Protocol should be that response to any accident involving a motor vehicle should include a check to determine whether the person was using a cell phone while driving (whether hands free or not). If so, that is deemed presumptive evidence of driver fault for insurance purposes and result in the same penalty sequence as we apply to DUI drivers.
A Problem of the Brain, Not the Hands: Group Urges Phone Ban for Drivers
By TARA PARKER-POPE
In half a dozen states and many cities and counties, it is illegal to use a hand-held cellphone while driving — but perfectly all right to talk on a hands-free device.
The theory is that it’s distracting to hold a phone and drive with just one hand. But a large body of research now shows that a hands-free phone poses no less danger than a hand-held one — that the problem is not your hands but your brain.
“It’s not that your hands aren’t on the wheel,” said David Strayer, director of the Applied Cognition Laboratory at the University of Utah and a leading researcher on cellphone safety. “It’s that your mind is not on the road.”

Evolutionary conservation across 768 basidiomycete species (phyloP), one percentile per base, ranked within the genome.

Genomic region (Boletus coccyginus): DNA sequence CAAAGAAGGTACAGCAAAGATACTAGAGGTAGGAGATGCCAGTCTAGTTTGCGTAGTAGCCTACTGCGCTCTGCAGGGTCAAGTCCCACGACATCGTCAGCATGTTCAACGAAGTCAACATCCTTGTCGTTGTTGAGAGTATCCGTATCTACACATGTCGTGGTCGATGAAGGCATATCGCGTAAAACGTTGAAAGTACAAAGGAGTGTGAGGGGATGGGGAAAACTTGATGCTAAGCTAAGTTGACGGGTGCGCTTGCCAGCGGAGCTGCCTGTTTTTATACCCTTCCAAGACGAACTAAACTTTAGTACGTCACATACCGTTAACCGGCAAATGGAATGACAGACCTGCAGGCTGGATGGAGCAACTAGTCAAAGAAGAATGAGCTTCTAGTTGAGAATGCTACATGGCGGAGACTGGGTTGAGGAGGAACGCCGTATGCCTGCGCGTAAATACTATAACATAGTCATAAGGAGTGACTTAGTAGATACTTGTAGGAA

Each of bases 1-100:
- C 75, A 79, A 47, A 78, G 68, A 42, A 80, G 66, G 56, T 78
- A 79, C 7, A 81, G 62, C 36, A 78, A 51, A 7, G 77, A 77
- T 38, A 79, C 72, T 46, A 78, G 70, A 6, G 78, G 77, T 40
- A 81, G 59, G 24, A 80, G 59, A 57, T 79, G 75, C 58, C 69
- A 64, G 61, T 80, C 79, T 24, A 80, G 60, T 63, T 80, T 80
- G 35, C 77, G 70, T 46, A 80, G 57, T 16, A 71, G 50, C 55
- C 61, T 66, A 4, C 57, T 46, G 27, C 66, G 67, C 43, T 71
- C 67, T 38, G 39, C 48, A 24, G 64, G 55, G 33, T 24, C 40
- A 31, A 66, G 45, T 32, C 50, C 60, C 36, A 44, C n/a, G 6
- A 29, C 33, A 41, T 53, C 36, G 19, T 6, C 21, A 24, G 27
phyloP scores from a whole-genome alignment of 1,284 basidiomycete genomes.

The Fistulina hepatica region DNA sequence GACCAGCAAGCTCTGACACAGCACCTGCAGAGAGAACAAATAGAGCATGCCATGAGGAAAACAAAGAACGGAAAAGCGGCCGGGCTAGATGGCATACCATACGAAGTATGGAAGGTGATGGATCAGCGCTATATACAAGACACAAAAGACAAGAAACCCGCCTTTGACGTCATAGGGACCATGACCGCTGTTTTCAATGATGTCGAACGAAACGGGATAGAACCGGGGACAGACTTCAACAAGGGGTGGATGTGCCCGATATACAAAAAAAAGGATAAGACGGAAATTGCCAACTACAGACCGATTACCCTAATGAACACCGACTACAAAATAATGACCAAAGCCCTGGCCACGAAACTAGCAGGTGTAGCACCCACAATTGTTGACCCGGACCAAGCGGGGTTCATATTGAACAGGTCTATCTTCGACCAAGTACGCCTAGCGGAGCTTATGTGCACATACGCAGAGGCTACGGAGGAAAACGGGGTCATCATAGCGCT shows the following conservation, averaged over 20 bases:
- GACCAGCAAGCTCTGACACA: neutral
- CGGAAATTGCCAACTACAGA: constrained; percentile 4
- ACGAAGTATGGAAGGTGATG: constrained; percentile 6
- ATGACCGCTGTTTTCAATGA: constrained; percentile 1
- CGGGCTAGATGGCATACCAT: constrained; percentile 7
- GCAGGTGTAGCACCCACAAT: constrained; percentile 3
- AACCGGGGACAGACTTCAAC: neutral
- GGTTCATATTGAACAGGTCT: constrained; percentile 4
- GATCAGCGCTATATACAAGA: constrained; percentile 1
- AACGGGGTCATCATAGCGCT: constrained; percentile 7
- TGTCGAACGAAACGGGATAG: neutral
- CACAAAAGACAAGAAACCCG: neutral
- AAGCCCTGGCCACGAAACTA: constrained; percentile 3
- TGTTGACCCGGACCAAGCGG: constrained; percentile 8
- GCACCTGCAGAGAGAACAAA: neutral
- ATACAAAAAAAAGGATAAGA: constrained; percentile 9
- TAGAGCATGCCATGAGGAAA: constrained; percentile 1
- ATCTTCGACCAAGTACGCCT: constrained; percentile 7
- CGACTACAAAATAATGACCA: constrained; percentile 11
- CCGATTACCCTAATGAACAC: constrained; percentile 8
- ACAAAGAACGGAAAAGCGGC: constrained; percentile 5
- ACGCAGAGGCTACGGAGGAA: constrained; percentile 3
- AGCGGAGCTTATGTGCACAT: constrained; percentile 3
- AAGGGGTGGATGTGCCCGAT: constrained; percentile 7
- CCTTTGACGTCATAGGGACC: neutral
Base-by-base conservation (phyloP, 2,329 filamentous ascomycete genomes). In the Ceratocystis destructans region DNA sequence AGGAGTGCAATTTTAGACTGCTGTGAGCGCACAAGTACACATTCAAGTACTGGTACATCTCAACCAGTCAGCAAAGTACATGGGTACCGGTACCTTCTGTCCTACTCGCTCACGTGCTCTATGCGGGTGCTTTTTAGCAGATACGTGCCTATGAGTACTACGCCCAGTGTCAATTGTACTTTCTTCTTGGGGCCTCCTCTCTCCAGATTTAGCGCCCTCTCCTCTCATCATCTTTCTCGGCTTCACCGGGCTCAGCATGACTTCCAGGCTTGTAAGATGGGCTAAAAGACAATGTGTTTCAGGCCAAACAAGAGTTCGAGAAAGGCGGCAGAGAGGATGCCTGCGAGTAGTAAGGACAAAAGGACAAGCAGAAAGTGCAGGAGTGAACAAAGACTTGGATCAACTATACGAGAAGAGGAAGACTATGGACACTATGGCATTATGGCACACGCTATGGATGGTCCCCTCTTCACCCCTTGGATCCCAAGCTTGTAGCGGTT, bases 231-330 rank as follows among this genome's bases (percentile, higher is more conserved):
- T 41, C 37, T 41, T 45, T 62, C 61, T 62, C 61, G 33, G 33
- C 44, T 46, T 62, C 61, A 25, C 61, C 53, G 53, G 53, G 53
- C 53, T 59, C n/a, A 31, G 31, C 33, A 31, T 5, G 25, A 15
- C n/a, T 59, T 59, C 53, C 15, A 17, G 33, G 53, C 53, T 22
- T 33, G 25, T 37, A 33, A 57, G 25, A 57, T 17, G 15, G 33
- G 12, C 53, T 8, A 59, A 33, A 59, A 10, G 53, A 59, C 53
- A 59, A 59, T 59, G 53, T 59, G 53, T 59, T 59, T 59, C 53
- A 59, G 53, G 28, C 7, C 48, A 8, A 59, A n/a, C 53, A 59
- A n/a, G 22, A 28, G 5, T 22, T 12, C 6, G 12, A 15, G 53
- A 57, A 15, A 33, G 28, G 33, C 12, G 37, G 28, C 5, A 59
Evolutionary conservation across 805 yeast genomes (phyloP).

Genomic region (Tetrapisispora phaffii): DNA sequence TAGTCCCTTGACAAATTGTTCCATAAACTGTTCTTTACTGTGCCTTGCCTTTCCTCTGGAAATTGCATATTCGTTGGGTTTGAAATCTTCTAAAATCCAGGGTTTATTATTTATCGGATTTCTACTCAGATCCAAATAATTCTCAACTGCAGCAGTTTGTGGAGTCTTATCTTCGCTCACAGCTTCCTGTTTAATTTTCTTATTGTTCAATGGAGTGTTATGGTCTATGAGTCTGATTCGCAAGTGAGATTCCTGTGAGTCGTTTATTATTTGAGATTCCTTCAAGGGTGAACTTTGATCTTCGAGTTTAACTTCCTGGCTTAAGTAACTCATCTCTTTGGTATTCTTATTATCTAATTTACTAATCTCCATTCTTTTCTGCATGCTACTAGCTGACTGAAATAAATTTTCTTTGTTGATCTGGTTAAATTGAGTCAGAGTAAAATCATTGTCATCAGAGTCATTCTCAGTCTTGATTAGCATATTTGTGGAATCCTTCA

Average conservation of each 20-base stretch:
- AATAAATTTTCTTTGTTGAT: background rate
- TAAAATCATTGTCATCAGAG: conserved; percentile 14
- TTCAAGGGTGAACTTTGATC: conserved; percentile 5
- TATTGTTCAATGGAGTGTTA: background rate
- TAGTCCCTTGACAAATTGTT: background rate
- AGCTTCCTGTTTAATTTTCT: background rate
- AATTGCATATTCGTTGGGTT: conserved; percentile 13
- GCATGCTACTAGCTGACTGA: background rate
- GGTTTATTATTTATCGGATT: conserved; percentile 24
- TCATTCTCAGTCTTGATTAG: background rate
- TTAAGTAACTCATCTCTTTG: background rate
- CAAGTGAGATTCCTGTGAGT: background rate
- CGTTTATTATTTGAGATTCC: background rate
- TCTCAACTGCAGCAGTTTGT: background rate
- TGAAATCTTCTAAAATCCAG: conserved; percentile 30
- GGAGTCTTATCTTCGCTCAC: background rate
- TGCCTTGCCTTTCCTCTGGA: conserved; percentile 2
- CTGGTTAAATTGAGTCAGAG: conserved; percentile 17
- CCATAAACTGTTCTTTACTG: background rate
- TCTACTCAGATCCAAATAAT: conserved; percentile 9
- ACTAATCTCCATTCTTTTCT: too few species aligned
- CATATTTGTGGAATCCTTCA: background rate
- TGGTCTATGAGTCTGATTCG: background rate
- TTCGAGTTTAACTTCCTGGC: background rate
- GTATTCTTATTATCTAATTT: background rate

Now Dr. Strayer’s research has gained a potent ally. On Monday, the National Safety Council, the nonprofit advocacy group that has pushed for seat belt laws and drunken driving awareness, called for an all-out ban on using cellphones while driving. . . .
Laboratory experiments using simulators, real-world road studies and accident statistics all tell the same story: drivers talking on a cellphone are four times as likely to have an accident as drivers who are not. That’s the same level of risk posed by a driver who is legally drunk. . . .